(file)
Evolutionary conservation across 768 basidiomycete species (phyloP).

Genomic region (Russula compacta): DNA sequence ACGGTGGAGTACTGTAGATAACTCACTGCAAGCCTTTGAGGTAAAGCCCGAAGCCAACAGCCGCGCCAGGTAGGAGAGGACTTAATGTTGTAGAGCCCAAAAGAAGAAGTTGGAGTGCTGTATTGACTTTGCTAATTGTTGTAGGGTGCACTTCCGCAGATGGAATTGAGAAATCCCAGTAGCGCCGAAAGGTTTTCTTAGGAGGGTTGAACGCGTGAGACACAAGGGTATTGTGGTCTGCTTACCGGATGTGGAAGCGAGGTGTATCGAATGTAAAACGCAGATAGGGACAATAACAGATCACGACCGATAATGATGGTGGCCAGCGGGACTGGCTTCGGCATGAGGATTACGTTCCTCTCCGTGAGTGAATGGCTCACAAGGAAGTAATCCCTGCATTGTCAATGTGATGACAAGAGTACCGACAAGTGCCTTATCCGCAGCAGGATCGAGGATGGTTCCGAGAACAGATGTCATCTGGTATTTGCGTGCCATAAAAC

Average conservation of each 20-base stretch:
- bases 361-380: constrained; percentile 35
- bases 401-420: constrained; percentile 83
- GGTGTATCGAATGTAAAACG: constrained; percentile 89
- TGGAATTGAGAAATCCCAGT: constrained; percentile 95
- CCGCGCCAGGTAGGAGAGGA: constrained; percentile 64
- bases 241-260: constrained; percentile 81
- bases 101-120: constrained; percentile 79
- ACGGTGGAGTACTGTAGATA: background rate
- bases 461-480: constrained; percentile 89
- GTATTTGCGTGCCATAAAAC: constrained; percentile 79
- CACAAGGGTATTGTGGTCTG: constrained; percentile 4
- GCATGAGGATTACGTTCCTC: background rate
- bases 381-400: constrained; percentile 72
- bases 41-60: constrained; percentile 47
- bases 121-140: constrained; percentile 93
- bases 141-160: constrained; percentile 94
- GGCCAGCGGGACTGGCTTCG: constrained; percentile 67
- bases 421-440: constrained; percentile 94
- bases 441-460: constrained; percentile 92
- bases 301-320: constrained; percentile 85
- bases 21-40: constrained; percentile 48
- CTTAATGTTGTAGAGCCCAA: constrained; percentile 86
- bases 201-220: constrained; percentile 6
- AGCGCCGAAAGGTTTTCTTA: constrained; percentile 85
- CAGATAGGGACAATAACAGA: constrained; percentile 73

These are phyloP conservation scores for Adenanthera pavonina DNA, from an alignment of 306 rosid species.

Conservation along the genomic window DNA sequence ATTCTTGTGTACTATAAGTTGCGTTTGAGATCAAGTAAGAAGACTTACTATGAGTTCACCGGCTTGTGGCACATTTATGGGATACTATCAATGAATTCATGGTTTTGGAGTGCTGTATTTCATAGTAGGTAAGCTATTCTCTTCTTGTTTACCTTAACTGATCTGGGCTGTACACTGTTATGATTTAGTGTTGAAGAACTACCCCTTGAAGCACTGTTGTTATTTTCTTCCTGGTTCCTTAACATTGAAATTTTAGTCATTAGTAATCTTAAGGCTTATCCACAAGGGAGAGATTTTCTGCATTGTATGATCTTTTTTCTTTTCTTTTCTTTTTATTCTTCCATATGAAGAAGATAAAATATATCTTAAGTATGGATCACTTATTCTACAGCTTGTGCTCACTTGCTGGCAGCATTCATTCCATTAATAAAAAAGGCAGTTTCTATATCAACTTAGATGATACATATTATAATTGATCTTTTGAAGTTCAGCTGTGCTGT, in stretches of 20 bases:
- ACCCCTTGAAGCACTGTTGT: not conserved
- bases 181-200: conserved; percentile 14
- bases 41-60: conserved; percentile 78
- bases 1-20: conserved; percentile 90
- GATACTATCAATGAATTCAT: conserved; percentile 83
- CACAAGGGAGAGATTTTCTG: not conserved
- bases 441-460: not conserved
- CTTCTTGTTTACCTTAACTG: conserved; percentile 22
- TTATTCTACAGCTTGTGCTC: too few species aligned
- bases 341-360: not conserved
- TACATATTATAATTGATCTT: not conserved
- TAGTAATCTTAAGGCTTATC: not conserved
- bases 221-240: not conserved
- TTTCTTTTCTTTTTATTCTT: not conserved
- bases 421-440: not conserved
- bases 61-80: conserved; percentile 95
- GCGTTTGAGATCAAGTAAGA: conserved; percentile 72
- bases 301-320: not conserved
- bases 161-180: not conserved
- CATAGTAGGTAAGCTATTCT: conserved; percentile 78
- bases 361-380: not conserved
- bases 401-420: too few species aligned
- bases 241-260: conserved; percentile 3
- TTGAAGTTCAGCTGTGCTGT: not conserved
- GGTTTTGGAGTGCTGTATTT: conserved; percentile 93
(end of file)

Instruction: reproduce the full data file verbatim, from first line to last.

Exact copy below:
Evolutionary conservation across 768 basidiomycete species (phyloP).

Genomic region (Russula compacta): DNA sequence ACGGTGGAGTACTGTAGATAACTCACTGCAAGCCTTTGAGGTAAAGCCCGAAGCCAACAGCCGCGCCAGGTAGGAGAGGACTTAATGTTGTAGAGCCCAAAAGAAGAAGTTGGAGTGCTGTATTGACTTTGCTAATTGTTGTAGGGTGCACTTCCGCAGATGGAATTGAGAAATCCCAGTAGCGCCGAAAGGTTTTCTTAGGAGGGTTGAACGCGTGAGACACAAGGGTATTGTGGTCTGCTTACCGGATGTGGAAGCGAGGTGTATCGAATGTAAAACGCAGATAGGGACAATAACAGATCACGACCGATAATGATGGTGGCCAGCGGGACTGGCTTCGGCATGAGGATTACGTTCCTCTCCGTGAGTGAATGGCTCACAAGGAAGTAATCCCTGCATTGTCAATGTGATGACAAGAGTACCGACAAGTGCCTTATCCGCAGCAGGATCGAGGATGGTTCCGAGAACAGATGTCATCTGGTATTTGCGTGCCATAAAAC

Average conservation of each 20-base stretch:
- bases 361-380: constrained; percentile 35
- bases 401-420: constrained; percentile 83
- GGTGTATCGAATGTAAAACG: constrained; percentile 89
- TGGAATTGAGAAATCCCAGT: constrained; percentile 95
- CCGCGCCAGGTAGGAGAGGA: constrained; percentile 64
- bases 241-260: constrained; percentile 81
- bases 101-120: constrained; percentile 79
- ACGGTGGAGTACTGTAGATA: background rate
- bases 461-480: constrained; percentile 89
- GTATTTGCGTGCCATAAAAC: constrained; percentile 79
- CACAAGGGTATTGTGGTCTG: constrained; percentile 4
- GCATGAGGATTACGTTCCTC: background rate
- bases 381-400: constrained; percentile 72
- bases 41-60: constrained; percentile 47
- bases 121-140: constrained; percentile 93
- bases 141-160: constrained; percentile 94
- GGCCAGCGGGACTGGCTTCG: constrained; percentile 67
- bases 421-440: constrained; percentile 94
- bases 441-460: constrained; percentile 92
- bases 301-320: constrained; percentile 85
- bases 21-40: constrained; percentile 48
- CTTAATGTTGTAGAGCCCAA: constrained; percentile 86
- bases 201-220: constrained; percentile 6
- AGCGCCGAAAGGTTTTCTTA: constrained; percentile 85
- CAGATAGGGACAATAACAGA: constrained; percentile 73

These are phyloP conservation scores for Adenanthera pavonina DNA, from an alignment of 306 rosid species.

Conservation along the genomic window DNA sequence ATTCTTGTGTACTATAAGTTGCGTTTGAGATCAAGTAAGAAGACTTACTATGAGTTCACCGGCTTGTGGCACATTTATGGGATACTATCAATGAATTCATGGTTTTGGAGTGCTGTATTTCATAGTAGGTAAGCTATTCTCTTCTTGTTTACCTTAACTGATCTGGGCTGTACACTGTTATGATTTAGTGTTGAAGAACTACCCCTTGAAGCACTGTTGTTATTTTCTTCCTGGTTCCTTAACATTGAAATTTTAGTCATTAGTAATCTTAAGGCTTATCCACAAGGGAGAGATTTTCTGCATTGTATGATCTTTTTTCTTTTCTTTTCTTTTTATTCTTCCATATGAAGAAGATAAAATATATCTTAAGTATGGATCACTTATTCTACAGCTTGTGCTCACTTGCTGGCAGCATTCATTCCATTAATAAAAAAGGCAGTTTCTATATCAACTTAGATGATACATATTATAATTGATCTTTTGAAGTTCAGCTGTGCTGT, in stretches of 20 bases:
- ACCCCTTGAAGCACTGTTGT: not conserved
- bases 181-200: conserved; percentile 14
- bases 41-60: conserved; percentile 78
- bases 1-20: conserved; percentile 90
- GATACTATCAATGAATTCAT: conserved; percentile 83
- CACAAGGGAGAGATTTTCTG: not conserved
- bases 441-460: not conserved
- CTTCTTGTTTACCTTAACTG: conserved; percentile 22
- TTATTCTACAGCTTGTGCTC: too few species aligned
- bases 341-360: not conserved
- TACATATTATAATTGATCTT: not conserved
- TAGTAATCTTAAGGCTTATC: not conserved
- bases 221-240: not conserved
- TTTCTTTTCTTTTTATTCTT: not conserved
- bases 421-440: not conserved
- bases 61-80: conserved; percentile 95
- GCGTTTGAGATCAAGTAAGA: conserved; percentile 72
- bases 301-320: not conserved
- bases 161-180: not conserved
- CATAGTAGGTAAGCTATTCT: conserved; percentile 78
- bases 361-380: not conserved
- bases 401-420: too few species aligned
- bases 241-260: conserved; percentile 3
- TTGAAGTTCAGCTGTGCTGT: not conserved
- GGTTTTGGAGTGCTGTATTT: conserved; percentile 93